These types of buyers are certainly a no less legitimate audience than Bricksetters or LUG members, and might even be less reluctant to indulge in specific high-dollar sets like the Death Star, Hogwarts Castle, or Mustang than many of us, since they might think of it as a one-time purchase rather than something they have to make room for in a clearly defined "LEGO budget/wish list" for the year. Not to mention, they aren't necessarily clued into the nitty-gritty details that are a big determining factor in some of our purchases such as price per piece, number of new molds/recolors, compatibility with other sets and themes, etc.

But even if you consider them AFOLs (which in a literal sense they might be), that doesn't necessarily mean a stronger case for more of the kinds of sets AFOLs like US want… because some stuff like revivals of specific LEGO themes from our childhoods might not have any meaning to them, let alone even catch their attention while they're scrolling through Facebook or whatever.

@Koolbrix2018: Some other themes that seem to be generally more targeted at older buyers than younger ones are BrickHeadz, Architecture, Ideas, and Mindstorms. Also Technic, at least in the case of the bigger sets. Besides the recommended age range, a good clue is whether the packaging and marketing are trying to look "classy/sophisticated" or just "fun". The big Technic sets (especially the licensed ones) tend to heavily push the "classy/sophisticated" angle — smaller sets like the pullback race cars, not so much.

That said, one of the intents of even those younger-targeted Technic sets (including more fanciful subthemes like Cyber-Slam/Competition and Throwbots) has been to introduce the building system to people who might be on the cusp of "growing out of" more conventional LEGO themes, so that they'll be primed to continue enjoying Technic well into their teen years.

@bierregardless: While my parents weren't so cynical and condescending as to think the stuff I enjoyed was "junk", I can promise you my parents (and I suspect also many others of their generation) neither understood nor personally cared about stuff like Bionicle, Pokémon, Yu-Gi-Oh, or Beyblade that were crazes I enjoyed when growing up in the 90s and early 2000s. Let alone stuff like Tamagotchi, Furby, Ninja Turtles, and Power Rangers that I didn't get into but many other kids my age did.

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By in Czech Republic,

@ waywerd

funny.. I can see what you had on mind but LEGO Brand Store in the Czech Rep would be totally useless - and the management of LEGO Trading s.r.o. knows that pretty damned well.. the amount of sets being sold at the factory store in Kladno for 50 % of their original price to be later re-sold by the very LEGO Kladno workers on local classifieds speaks for itself.. to give you some precise figures:

there is currently around 2200-2500 LEGO employees in Kladno. Each of them entitled to annual "purchase limit" of up to 1000 GBP. Within this limit they can apply 50 % discount on ANYTHING in the factory store..

now.. more than 2/3 of those employees are simply using that as another kind of a "corporate benefit" and flip the sets on all over the web.. for a gain of 5-15 GBP depending on the competition, size, popularity..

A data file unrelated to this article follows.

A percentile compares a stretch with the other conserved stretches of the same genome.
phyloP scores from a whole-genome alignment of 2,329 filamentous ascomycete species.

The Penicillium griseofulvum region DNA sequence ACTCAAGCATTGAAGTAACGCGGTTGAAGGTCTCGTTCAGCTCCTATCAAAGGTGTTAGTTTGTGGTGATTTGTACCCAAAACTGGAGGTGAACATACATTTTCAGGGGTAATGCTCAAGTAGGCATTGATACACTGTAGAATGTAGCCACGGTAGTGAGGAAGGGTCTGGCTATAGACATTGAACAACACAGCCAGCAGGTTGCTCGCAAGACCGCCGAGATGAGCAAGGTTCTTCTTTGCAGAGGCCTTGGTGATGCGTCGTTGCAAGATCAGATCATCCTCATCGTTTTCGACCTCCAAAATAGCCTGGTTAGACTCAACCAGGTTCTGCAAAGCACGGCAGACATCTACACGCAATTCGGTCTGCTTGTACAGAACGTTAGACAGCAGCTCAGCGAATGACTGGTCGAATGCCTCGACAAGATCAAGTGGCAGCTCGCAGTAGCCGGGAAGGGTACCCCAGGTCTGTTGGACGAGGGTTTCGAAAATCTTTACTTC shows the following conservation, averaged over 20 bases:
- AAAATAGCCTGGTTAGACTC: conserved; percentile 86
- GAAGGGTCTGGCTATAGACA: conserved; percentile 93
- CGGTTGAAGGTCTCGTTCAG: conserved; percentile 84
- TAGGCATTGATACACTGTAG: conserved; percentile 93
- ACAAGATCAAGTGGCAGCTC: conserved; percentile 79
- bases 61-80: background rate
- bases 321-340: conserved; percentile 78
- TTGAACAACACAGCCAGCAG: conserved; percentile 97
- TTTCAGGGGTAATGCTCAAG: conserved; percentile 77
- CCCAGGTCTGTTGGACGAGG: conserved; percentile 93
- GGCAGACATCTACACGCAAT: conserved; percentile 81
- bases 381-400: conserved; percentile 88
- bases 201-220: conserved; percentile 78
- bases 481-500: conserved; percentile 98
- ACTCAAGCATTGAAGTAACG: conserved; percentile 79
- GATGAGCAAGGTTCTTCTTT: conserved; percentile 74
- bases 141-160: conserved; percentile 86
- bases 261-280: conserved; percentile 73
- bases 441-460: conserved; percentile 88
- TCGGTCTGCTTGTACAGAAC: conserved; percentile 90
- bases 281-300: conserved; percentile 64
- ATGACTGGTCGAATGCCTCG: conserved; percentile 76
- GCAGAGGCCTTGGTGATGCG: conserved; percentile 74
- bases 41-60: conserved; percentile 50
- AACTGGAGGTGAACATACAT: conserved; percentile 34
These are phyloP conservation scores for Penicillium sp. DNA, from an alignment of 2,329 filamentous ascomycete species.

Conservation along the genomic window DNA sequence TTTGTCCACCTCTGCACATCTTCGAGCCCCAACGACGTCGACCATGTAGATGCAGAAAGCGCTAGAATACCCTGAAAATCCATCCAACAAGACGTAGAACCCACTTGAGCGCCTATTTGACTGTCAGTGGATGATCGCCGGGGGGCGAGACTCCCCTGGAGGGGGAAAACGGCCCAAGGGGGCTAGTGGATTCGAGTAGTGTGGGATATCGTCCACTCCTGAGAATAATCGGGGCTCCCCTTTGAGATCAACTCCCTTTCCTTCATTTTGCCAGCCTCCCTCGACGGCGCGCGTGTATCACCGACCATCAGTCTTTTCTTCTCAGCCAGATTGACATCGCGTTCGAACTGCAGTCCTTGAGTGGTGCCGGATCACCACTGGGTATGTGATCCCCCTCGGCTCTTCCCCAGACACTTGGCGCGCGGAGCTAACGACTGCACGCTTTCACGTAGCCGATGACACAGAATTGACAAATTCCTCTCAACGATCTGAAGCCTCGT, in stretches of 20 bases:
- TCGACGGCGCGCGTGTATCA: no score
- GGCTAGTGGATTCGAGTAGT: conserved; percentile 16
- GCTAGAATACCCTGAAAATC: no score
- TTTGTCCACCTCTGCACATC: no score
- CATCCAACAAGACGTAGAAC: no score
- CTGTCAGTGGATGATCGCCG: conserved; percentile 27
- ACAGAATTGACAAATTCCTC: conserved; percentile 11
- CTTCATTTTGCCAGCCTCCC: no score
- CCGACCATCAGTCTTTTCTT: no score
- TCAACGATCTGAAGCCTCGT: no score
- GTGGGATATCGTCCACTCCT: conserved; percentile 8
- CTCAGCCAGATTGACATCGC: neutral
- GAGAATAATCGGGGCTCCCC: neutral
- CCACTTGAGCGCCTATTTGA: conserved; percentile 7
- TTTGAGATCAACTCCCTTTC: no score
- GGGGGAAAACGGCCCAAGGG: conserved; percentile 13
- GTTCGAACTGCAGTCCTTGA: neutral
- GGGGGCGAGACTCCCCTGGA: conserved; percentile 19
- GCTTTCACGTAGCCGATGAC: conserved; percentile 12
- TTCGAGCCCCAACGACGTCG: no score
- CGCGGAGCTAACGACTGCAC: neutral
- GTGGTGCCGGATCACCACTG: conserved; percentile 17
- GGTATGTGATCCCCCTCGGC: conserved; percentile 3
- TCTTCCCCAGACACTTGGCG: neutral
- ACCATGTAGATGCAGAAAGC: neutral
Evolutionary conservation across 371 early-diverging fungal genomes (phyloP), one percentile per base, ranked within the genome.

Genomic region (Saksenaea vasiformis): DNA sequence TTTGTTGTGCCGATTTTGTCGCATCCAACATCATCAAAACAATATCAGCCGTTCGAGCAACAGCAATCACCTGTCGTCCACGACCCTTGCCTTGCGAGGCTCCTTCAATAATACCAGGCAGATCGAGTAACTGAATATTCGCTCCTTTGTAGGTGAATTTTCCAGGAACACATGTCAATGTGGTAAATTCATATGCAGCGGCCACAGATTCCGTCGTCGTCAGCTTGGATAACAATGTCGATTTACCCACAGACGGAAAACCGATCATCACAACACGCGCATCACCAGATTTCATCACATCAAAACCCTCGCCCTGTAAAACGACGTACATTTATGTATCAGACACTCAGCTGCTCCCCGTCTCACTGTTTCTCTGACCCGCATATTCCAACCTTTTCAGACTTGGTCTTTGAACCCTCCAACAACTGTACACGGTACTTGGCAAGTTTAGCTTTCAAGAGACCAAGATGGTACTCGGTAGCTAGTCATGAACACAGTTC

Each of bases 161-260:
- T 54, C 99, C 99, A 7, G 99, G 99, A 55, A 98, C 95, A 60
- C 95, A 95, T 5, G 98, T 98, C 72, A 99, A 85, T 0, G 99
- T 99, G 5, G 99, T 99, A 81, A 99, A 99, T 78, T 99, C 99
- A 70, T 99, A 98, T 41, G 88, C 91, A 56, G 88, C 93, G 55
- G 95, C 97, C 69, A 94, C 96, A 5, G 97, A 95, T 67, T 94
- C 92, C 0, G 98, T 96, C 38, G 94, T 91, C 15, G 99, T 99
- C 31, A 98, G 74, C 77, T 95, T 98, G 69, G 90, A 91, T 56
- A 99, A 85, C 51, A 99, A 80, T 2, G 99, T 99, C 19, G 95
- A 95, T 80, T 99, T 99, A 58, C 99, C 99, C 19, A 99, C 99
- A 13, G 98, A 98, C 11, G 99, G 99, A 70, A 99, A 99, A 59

if we were to take into calculation that there are 1800 employees that have access to sets priced at RRP 1000 GBP per each worker ANNUALLY, that gives us 1800 x 1000 = 1.8 million GBP worth of the sets that are being purchased at HALF PRICE or even lower..

why do you still need LEGO brand store?? Are you so naive to think that brand store could compete with that... ????

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By in United States,

@Aanchir:
And it speaks volumes about their opinion regarding TRU that there are so many LEGO Stores now in the US even before TRU went bankrupt.

@crayxmp:
Maybe the rules are a bit different over there, but in the US, any LEGO employee is banned from selling any LEGO merchandise. That means you can't sell your childhood collection, you can't unload extra copies at cost when you need to make room, nothing. This is specifically aimed at two things, from what I understand. The first (and biggest) is to deter the abuse of the employee discount as a way to source cheap sets to flip for a profit. The second is to discourage people from trying to scoop up some of the rare promo items so they can rake in huge profits off of freebies. I've met a few people who have been able to just acquire some of the SDCC minifigs (particularly the early ones), but if they were drawing a LEGO paycheck they were only allowed to give them away for free.

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By in Australia,

Great interview!

So after 60 or so years Lego has finally realised Australia and New Zealand exist. I highly doubt they will do any further expansion. Especially when they consider Aus and NZ 'established markets' when Australia only got its first actual Lego store very recently and NZ hasnt got one at all while there is a large apathy towards Lego in Australia and we are always the last to get sets (and when we do get them there at ridiculous prices)

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By in France,

Good interview, thank you :)